She is thus able to offer a subtle but sharp critique of the exploitative nature of marriage in the early eighteenth century. More importantly for my research, however, is her recasting of Addison’s satiric victim as an astute satiric critic. By allowing “Mrs President” the ability to respond in the same literary format as Addison — and in an equally as satirical way — she denounces the anti-women sentiment that frequently ran through his satirical periodical essays. Significant in this regard is Montagu’s choice to include a Latin verse — “castigata remordent” — from Juvenal’s Second Satire as her epigraph, literally meaning “those chastised, bite back.” In showing her knowledge of her classical Roman satiric forebearers, she not only explicitly writes herself within the satiric tradition and shows herself to be an educated woman, despite not having access to classical education. Her inclusion of this Latin epigraph also seemingly reads as a comment on her position as a female satirist in the current literary climate. That is, she is literally “biting back” as she is writing in a literary form that women were, for socio-literary reasons, expected to avoid and that tended to explicitly attack the foibles of women.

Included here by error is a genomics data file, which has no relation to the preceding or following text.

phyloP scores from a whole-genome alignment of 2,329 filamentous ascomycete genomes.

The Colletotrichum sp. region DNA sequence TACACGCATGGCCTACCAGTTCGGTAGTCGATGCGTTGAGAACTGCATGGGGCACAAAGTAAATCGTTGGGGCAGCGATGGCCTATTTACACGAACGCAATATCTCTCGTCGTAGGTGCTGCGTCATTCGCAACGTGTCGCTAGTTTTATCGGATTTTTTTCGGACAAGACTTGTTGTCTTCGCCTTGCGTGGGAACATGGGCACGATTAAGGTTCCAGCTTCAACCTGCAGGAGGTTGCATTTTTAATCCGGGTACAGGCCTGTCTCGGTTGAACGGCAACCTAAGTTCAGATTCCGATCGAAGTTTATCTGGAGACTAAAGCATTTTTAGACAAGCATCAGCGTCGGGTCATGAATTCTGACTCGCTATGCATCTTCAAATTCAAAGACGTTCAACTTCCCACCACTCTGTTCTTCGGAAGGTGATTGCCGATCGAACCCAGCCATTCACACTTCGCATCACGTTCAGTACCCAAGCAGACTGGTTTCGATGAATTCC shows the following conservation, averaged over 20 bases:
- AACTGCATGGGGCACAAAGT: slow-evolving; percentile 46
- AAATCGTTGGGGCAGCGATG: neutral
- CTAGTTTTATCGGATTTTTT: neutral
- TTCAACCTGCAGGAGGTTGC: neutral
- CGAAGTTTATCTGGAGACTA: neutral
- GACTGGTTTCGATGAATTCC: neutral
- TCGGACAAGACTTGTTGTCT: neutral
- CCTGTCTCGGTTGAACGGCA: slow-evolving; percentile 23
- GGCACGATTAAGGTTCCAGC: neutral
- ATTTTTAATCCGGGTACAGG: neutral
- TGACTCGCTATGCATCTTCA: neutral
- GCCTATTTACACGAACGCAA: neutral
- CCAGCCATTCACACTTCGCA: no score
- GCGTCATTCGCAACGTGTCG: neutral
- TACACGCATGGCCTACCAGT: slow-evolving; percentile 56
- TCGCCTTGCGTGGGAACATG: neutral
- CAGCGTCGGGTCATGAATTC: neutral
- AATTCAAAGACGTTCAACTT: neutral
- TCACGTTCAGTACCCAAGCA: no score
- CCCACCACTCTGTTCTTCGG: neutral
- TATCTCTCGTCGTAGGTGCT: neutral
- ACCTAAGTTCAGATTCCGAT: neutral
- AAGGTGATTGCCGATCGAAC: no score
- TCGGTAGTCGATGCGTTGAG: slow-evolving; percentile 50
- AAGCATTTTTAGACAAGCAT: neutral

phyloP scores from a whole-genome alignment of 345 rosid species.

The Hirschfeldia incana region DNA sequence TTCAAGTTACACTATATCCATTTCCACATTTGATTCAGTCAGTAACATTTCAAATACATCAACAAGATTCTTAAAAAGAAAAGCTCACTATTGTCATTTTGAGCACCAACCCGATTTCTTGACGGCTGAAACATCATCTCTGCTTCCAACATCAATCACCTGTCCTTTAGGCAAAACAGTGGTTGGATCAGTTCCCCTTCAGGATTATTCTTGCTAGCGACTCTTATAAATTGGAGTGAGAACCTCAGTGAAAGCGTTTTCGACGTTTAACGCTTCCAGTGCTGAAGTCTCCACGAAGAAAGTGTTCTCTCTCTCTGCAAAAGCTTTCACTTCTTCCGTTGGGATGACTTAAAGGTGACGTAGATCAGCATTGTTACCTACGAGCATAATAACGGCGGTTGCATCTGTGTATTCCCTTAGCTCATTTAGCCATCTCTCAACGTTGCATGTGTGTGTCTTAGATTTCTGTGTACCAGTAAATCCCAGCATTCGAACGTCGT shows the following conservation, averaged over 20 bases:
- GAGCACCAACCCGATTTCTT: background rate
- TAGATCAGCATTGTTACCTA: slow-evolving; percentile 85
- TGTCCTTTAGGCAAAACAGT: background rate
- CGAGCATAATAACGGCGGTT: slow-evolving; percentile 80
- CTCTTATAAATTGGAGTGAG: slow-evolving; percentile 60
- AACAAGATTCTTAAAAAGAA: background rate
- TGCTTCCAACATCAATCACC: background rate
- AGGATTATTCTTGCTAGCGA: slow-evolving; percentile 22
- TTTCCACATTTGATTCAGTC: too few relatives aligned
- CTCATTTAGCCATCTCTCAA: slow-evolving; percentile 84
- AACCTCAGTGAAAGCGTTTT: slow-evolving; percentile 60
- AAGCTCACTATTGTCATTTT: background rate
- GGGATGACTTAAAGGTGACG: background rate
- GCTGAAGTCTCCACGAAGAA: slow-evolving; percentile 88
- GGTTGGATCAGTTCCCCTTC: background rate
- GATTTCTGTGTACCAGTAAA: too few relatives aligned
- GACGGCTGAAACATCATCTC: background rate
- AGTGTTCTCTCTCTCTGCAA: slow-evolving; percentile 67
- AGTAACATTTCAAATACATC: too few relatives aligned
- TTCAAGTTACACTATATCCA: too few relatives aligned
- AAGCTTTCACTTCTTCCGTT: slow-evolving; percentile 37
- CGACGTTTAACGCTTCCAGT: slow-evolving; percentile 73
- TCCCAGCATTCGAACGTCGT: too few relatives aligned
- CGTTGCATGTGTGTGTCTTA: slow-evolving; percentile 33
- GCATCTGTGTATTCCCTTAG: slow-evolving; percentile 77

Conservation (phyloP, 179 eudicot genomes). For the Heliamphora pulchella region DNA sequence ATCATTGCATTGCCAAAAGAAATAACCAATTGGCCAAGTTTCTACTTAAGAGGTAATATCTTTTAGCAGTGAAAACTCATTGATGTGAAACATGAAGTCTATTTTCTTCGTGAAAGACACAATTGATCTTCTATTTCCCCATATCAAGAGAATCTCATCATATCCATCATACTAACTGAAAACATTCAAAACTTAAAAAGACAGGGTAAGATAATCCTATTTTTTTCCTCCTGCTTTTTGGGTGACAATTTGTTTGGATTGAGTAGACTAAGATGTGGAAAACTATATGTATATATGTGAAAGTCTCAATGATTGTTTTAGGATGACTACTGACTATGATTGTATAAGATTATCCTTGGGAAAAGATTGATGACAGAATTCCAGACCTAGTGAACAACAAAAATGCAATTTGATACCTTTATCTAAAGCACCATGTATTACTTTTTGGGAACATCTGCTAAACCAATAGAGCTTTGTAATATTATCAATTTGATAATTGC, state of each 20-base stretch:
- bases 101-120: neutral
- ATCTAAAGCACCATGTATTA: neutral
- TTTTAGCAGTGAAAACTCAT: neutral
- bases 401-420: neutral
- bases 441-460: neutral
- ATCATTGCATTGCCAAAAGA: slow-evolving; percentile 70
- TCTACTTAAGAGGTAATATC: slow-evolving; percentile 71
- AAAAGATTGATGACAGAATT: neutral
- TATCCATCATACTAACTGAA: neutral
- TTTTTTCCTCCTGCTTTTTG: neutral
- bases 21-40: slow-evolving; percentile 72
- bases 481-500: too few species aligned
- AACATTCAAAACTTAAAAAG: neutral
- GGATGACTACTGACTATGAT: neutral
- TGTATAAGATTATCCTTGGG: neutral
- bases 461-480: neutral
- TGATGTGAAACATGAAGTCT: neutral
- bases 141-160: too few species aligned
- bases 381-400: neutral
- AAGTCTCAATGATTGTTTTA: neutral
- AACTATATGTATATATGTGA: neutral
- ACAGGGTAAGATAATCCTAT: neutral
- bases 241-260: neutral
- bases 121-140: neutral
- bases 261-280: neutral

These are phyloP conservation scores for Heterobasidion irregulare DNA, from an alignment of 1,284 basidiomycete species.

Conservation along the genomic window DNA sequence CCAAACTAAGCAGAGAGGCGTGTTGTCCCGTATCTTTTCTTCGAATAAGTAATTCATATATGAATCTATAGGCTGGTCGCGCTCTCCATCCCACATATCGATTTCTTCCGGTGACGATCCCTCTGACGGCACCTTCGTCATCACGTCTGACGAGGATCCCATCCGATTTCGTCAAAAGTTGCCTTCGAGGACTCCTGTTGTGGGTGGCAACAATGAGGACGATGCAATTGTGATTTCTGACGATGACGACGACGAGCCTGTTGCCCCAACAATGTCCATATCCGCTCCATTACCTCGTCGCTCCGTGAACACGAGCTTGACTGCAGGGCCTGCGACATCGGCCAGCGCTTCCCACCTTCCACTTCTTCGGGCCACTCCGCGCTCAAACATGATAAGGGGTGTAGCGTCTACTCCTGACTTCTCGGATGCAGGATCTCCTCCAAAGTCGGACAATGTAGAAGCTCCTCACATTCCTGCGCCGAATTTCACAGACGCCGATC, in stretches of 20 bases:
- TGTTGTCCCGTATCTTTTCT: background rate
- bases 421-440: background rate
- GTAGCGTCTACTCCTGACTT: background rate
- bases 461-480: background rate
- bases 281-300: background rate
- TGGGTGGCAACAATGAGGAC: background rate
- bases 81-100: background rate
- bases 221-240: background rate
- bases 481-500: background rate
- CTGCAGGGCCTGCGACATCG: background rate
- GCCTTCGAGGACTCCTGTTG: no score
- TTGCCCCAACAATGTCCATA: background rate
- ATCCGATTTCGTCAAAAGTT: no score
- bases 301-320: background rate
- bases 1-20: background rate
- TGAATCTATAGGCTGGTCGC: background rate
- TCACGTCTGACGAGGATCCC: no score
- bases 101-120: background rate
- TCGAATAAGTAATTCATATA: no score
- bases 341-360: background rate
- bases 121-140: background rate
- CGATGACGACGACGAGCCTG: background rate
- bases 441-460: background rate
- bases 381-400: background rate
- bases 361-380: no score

Conclusion: Feminist Satire and Magazines Today
This is all to say that female periodical editors of the first of half of the eighteenth century wrote satirically under female eidolons that were often the very butt of the joke in satiric and periodical writing, implicitly questioning the more conservative views on womanhood that these genres promote. Interestingly, periodicals and magazines continue to be important vehicles for feminist satire today. My research into these eighteenth-century female periodical editors reminded me of satirical online platforms such as Reductress, which in fact raise similar questions about gender, form/genre and periodical writing.
Reductress is an American feminist satirical magazine run by Beth Newell and Sarah Pappalardo which, in their words, “was born out of a lack of spaces for women to write comedy.” They parody the cliché style, content and tropes of female-oriented media content, and women’s magazines in particular. For example, they mock listicles (“Next-Level Braids to Earn the Workplace Respect You Deserve” or “Fun Summer Cocktails When They Ask You ‘Well What Were You Drinking?’”) or formulaic clickbait headlines (“Yes! This Woman Was Named CEO to Distract From Her Company’s Sexual Harassment Lawsuit” or “Wow! This Flight Attendant Gets Paid to Fly Around the World and Ask Men to Stop Groping Her!”). By imitating certain conventions of magazines geared towards women and by formatting their critique of, for example, workplace harassment and rape culture in such a way, they aim to satirize the portrayal of women in the media and the sometimes condescending tone of women’s magazines.